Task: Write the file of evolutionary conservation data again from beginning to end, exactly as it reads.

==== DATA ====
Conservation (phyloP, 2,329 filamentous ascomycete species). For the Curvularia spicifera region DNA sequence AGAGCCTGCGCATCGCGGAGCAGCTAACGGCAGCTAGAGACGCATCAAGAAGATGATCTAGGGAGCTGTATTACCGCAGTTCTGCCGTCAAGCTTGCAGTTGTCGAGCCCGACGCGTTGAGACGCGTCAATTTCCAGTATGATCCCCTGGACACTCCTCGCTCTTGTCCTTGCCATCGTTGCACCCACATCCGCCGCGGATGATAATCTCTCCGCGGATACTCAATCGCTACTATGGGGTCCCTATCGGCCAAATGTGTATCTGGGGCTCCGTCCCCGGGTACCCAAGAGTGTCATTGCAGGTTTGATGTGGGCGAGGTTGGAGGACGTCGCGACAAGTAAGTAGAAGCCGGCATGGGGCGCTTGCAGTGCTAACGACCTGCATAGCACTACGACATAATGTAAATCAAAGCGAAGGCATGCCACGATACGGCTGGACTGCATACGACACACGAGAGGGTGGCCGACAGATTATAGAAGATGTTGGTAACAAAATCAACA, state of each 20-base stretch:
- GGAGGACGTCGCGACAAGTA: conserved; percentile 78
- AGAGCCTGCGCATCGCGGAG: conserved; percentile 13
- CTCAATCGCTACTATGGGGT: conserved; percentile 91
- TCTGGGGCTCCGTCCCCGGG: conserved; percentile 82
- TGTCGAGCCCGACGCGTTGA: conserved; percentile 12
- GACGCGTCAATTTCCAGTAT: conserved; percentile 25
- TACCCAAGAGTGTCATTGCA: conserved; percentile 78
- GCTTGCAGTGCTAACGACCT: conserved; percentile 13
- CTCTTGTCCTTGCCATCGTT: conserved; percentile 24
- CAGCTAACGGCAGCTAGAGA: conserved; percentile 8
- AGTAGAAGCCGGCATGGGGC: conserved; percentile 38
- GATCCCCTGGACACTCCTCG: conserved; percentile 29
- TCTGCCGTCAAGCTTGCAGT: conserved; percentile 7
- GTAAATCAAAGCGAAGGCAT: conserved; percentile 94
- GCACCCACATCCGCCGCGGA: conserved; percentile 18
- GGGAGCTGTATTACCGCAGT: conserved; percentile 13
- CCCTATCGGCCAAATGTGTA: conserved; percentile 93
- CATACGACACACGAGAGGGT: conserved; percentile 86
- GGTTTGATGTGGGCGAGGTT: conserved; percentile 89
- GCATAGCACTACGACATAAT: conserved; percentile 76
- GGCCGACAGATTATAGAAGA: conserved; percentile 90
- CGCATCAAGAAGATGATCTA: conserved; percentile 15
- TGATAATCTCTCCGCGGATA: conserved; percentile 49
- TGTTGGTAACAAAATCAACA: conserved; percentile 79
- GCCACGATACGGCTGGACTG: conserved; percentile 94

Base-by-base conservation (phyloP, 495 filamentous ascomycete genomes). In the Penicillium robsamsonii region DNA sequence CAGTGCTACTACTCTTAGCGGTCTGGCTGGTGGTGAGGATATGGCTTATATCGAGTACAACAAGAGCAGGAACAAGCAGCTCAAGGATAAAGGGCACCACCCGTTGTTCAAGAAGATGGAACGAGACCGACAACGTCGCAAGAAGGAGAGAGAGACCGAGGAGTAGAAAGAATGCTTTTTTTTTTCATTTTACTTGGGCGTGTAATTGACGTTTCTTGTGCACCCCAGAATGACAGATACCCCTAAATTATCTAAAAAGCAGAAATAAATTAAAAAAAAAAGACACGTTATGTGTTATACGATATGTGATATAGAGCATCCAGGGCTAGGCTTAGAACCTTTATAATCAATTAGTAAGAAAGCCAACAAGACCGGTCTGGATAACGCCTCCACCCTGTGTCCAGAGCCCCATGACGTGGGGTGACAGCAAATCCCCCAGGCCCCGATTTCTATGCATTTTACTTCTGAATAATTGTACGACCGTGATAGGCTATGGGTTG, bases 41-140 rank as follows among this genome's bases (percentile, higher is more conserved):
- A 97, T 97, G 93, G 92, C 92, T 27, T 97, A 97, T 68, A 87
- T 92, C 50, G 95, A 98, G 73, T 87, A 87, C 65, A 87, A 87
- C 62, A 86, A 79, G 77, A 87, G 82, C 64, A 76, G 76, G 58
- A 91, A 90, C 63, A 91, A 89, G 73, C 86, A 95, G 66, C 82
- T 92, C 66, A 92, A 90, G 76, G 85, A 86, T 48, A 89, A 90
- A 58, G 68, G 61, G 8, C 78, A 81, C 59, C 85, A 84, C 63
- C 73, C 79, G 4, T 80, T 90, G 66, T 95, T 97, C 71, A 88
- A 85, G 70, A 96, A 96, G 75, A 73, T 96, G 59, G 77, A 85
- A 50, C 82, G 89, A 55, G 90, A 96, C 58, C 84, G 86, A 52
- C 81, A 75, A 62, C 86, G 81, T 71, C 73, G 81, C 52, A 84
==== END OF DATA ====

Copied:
Conservation (phyloP, 2,329 filamentous ascomycete species). For the Curvularia spicifera region DNA sequence AGAGCCTGCGCATCGCGGAGCAGCTAACGGCAGCTAGAGACGCATCAAGAAGATGATCTAGGGAGCTGTATTACCGCAGTTCTGCCGTCAAGCTTGCAGTTGTCGAGCCCGACGCGTTGAGACGCGTCAATTTCCAGTATGATCCCCTGGACACTCCTCGCTCTTGTCCTTGCCATCGTTGCACCCACATCCGCCGCGGATGATAATCTCTCCGCGGATACTCAATCGCTACTATGGGGTCCCTATCGGCCAAATGTGTATCTGGGGCTCCGTCCCCGGGTACCCAAGAGTGTCATTGCAGGTTTGATGTGGGCGAGGTTGGAGGACGTCGCGACAAGTAAGTAGAAGCCGGCATGGGGCGCTTGCAGTGCTAACGACCTGCATAGCACTACGACATAATGTAAATCAAAGCGAAGGCATGCCACGATACGGCTGGACTGCATACGACACACGAGAGGGTGGCCGACAGATTATAGAAGATGTTGGTAACAAAATCAACA, state of each 20-base stretch:
- GGAGGACGTCGCGACAAGTA: conserved; percentile 78
- AGAGCCTGCGCATCGCGGAG: conserved; percentile 13
- CTCAATCGCTACTATGGGGT: conserved; percentile 91
- TCTGGGGCTCCGTCCCCGGG: conserved; percentile 82
- TGTCGAGCCCGACGCGTTGA: conserved; percentile 12
- GACGCGTCAATTTCCAGTAT: conserved; percentile 25
- TACCCAAGAGTGTCATTGCA: conserved; percentile 78
- GCTTGCAGTGCTAACGACCT: conserved; percentile 13
- CTCTTGTCCTTGCCATCGTT: conserved; percentile 24
- CAGCTAACGGCAGCTAGAGA: conserved; percentile 8
- AGTAGAAGCCGGCATGGGGC: conserved; percentile 38
- GATCCCCTGGACACTCCTCG: conserved; percentile 29
- TCTGCCGTCAAGCTTGCAGT: conserved; percentile 7
- GTAAATCAAAGCGAAGGCAT: conserved; percentile 94
- GCACCCACATCCGCCGCGGA: conserved; percentile 18
- GGGAGCTGTATTACCGCAGT: conserved; percentile 13
- CCCTATCGGCCAAATGTGTA: conserved; percentile 93
- CATACGACACACGAGAGGGT: conserved; percentile 86
- GGTTTGATGTGGGCGAGGTT: conserved; percentile 89
- GCATAGCACTACGACATAAT: conserved; percentile 76
- GGCCGACAGATTATAGAAGA: conserved; percentile 90
- CGCATCAAGAAGATGATCTA: conserved; percentile 15
- TGATAATCTCTCCGCGGATA: conserved; percentile 49
- TGTTGGTAACAAAATCAACA: conserved; percentile 79
- GCCACGATACGGCTGGACTG: conserved; percentile 94

Base-by-base conservation (phyloP, 495 filamentous ascomycete genomes). In the Penicillium robsamsonii region DNA sequence CAGTGCTACTACTCTTAGCGGTCTGGCTGGTGGTGAGGATATGGCTTATATCGAGTACAACAAGAGCAGGAACAAGCAGCTCAAGGATAAAGGGCACCACCCGTTGTTCAAGAAGATGGAACGAGACCGACAACGTCGCAAGAAGGAGAGAGAGACCGAGGAGTAGAAAGAATGCTTTTTTTTTTCATTTTACTTGGGCGTGTAATTGACGTTTCTTGTGCACCCCAGAATGACAGATACCCCTAAATTATCTAAAAAGCAGAAATAAATTAAAAAAAAAAGACACGTTATGTGTTATACGATATGTGATATAGAGCATCCAGGGCTAGGCTTAGAACCTTTATAATCAATTAGTAAGAAAGCCAACAAGACCGGTCTGGATAACGCCTCCACCCTGTGTCCAGAGCCCCATGACGTGGGGTGACAGCAAATCCCCCAGGCCCCGATTTCTATGCATTTTACTTCTGAATAATTGTACGACCGTGATAGGCTATGGGTTG, bases 41-140 rank as follows among this genome's bases (percentile, higher is more conserved):
- A 97, T 97, G 93, G 92, C 92, T 27, T 97, A 97, T 68, A 87
- T 92, C 50, G 95, A 98, G 73, T 87, A 87, C 65, A 87, A 87
- C 62, A 86, A 79, G 77, A 87, G 82, C 64, A 76, G 76, G 58
- A 91, A 90, C 63, A 91, A 89, G 73, C 86, A 95, G 66, C 82
- T 92, C 66, A 92, A 90, G 76, G 85, A 86, T 48, A 89, A 90
- A 58, G 68, G 61, G 8, C 78, A 81, C 59, C 85, A 84, C 63
- C 73, C 79, G 4, T 80, T 90, G 66, T 95, T 97, C 71, A 88
- A 85, G 70, A 96, A 96, G 75, A 73, T 96, G 59, G 77, A 85
- A 50, C 82, G 89, A 55, G 90, A 96, C 58, C 84, G 86, A 52
- C 81, A 75, A 62, C 86, G 81, T 71, C 73, G 81, C 52, A 84